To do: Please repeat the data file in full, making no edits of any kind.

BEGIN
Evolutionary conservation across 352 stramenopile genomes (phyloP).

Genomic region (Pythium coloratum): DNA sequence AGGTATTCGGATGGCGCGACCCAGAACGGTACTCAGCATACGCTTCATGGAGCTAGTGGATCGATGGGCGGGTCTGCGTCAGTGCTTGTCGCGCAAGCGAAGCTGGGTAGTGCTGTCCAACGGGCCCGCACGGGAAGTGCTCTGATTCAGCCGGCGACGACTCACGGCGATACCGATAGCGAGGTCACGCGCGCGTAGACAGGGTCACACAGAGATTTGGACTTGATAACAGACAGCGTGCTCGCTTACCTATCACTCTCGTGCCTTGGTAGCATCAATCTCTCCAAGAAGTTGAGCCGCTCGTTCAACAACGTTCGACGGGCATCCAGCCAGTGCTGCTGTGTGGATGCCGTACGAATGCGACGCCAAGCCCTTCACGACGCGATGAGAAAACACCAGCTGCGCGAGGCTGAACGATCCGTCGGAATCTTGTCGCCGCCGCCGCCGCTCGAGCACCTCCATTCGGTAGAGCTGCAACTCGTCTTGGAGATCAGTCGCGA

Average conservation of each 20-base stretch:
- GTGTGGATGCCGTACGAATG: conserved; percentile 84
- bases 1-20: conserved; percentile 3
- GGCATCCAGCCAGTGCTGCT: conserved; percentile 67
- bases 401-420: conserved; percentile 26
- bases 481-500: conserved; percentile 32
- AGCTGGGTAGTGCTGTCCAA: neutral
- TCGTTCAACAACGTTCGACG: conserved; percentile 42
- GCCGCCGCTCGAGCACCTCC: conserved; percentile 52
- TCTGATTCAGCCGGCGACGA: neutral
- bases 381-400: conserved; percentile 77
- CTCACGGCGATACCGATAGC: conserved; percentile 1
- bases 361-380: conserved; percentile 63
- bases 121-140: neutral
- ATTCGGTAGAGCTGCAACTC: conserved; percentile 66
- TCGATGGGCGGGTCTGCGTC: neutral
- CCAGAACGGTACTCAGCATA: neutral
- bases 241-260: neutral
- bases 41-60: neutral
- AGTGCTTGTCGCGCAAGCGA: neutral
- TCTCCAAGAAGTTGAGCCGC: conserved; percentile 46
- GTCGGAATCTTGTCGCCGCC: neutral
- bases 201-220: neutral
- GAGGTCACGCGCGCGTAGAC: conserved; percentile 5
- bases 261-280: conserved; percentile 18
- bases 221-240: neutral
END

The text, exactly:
Evolutionary conservation across 352 stramenopile genomes (phyloP).

Genomic region (Pythium coloratum): DNA sequence AGGTATTCGGATGGCGCGACCCAGAACGGTACTCAGCATACGCTTCATGGAGCTAGTGGATCGATGGGCGGGTCTGCGTCAGTGCTTGTCGCGCAAGCGAAGCTGGGTAGTGCTGTCCAACGGGCCCGCACGGGAAGTGCTCTGATTCAGCCGGCGACGACTCACGGCGATACCGATAGCGAGGTCACGCGCGCGTAGACAGGGTCACACAGAGATTTGGACTTGATAACAGACAGCGTGCTCGCTTACCTATCACTCTCGTGCCTTGGTAGCATCAATCTCTCCAAGAAGTTGAGCCGCTCGTTCAACAACGTTCGACGGGCATCCAGCCAGTGCTGCTGTGTGGATGCCGTACGAATGCGACGCCAAGCCCTTCACGACGCGATGAGAAAACACCAGCTGCGCGAGGCTGAACGATCCGTCGGAATCTTGTCGCCGCCGCCGCCGCTCGAGCACCTCCATTCGGTAGAGCTGCAACTCGTCTTGGAGATCAGTCGCGA

Average conservation of each 20-base stretch:
- GTGTGGATGCCGTACGAATG: conserved; percentile 84
- bases 1-20: conserved; percentile 3
- GGCATCCAGCCAGTGCTGCT: conserved; percentile 67
- bases 401-420: conserved; percentile 26
- bases 481-500: conserved; percentile 32
- AGCTGGGTAGTGCTGTCCAA: neutral
- TCGTTCAACAACGTTCGACG: conserved; percentile 42
- GCCGCCGCTCGAGCACCTCC: conserved; percentile 52
- TCTGATTCAGCCGGCGACGA: neutral
- bases 381-400: conserved; percentile 77
- CTCACGGCGATACCGATAGC: conserved; percentile 1
- bases 361-380: conserved; percentile 63
- bases 121-140: neutral
- ATTCGGTAGAGCTGCAACTC: conserved; percentile 66
- TCGATGGGCGGGTCTGCGTC: neutral
- CCAGAACGGTACTCAGCATA: neutral
- bases 241-260: neutral
- bases 41-60: neutral
- AGTGCTTGTCGCGCAAGCGA: neutral
- TCTCCAAGAAGTTGAGCCGC: conserved; percentile 46
- GTCGGAATCTTGTCGCCGCC: neutral
- bases 201-220: neutral
- GAGGTCACGCGCGCGTAGAC: conserved; percentile 5
- bases 261-280: conserved; percentile 18
- bases 221-240: neutral